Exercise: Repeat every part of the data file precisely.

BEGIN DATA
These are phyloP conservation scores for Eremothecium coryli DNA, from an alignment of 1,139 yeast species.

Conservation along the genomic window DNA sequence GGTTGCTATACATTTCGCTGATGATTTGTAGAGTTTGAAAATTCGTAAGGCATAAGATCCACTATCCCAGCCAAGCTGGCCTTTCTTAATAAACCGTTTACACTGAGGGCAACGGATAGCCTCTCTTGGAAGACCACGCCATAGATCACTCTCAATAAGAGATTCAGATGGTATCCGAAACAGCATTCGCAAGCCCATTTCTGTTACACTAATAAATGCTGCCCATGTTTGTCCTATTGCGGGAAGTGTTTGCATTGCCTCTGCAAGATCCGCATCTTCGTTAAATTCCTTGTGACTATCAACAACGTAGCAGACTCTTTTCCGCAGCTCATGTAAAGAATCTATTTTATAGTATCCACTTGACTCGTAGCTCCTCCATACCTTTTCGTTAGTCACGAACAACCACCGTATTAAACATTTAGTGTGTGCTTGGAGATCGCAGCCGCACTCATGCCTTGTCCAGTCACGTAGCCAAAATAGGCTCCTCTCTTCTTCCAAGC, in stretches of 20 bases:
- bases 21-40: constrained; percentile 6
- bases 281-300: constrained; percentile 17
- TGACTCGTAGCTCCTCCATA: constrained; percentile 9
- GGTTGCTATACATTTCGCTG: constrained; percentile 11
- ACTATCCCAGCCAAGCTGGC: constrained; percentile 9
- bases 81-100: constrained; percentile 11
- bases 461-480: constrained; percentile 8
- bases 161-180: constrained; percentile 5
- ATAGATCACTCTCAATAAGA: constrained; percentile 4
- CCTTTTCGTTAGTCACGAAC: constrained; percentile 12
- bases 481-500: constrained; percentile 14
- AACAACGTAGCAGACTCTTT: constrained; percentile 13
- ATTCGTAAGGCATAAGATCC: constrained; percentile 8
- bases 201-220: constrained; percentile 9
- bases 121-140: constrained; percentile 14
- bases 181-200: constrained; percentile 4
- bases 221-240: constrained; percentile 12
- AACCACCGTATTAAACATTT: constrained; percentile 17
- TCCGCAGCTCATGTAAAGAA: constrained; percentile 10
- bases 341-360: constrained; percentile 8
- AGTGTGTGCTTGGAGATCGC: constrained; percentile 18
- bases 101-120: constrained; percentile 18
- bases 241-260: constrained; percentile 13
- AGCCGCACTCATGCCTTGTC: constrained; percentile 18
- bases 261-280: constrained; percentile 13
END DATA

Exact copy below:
These are phyloP conservation scores for Eremothecium coryli DNA, from an alignment of 1,139 yeast species.

Conservation along the genomic window DNA sequence GGTTGCTATACATTTCGCTGATGATTTGTAGAGTTTGAAAATTCGTAAGGCATAAGATCCACTATCCCAGCCAAGCTGGCCTTTCTTAATAAACCGTTTACACTGAGGGCAACGGATAGCCTCTCTTGGAAGACCACGCCATAGATCACTCTCAATAAGAGATTCAGATGGTATCCGAAACAGCATTCGCAAGCCCATTTCTGTTACACTAATAAATGCTGCCCATGTTTGTCCTATTGCGGGAAGTGTTTGCATTGCCTCTGCAAGATCCGCATCTTCGTTAAATTCCTTGTGACTATCAACAACGTAGCAGACTCTTTTCCGCAGCTCATGTAAAGAATCTATTTTATAGTATCCACTTGACTCGTAGCTCCTCCATACCTTTTCGTTAGTCACGAACAACCACCGTATTAAACATTTAGTGTGTGCTTGGAGATCGCAGCCGCACTCATGCCTTGTCCAGTCACGTAGCCAAAATAGGCTCCTCTCTTCTTCCAAGC, in stretches of 20 bases:
- bases 21-40: constrained; percentile 6
- bases 281-300: constrained; percentile 17
- TGACTCGTAGCTCCTCCATA: constrained; percentile 9
- GGTTGCTATACATTTCGCTG: constrained; percentile 11
- ACTATCCCAGCCAAGCTGGC: constrained; percentile 9
- bases 81-100: constrained; percentile 11
- bases 461-480: constrained; percentile 8
- bases 161-180: constrained; percentile 5
- ATAGATCACTCTCAATAAGA: constrained; percentile 4
- CCTTTTCGTTAGTCACGAAC: constrained; percentile 12
- bases 481-500: constrained; percentile 14
- AACAACGTAGCAGACTCTTT: constrained; percentile 13
- ATTCGTAAGGCATAAGATCC: constrained; percentile 8
- bases 201-220: constrained; percentile 9
- bases 121-140: constrained; percentile 14
- bases 181-200: constrained; percentile 4
- bases 221-240: constrained; percentile 12
- AACCACCGTATTAAACATTT: constrained; percentile 17
- TCCGCAGCTCATGTAAAGAA: constrained; percentile 10
- bases 341-360: constrained; percentile 8
- AGTGTGTGCTTGGAGATCGC: constrained; percentile 18
- bases 101-120: constrained; percentile 18
- bases 241-260: constrained; percentile 13
- AGCCGCACTCATGCCTTGTC: constrained; percentile 18
- bases 261-280: constrained; percentile 13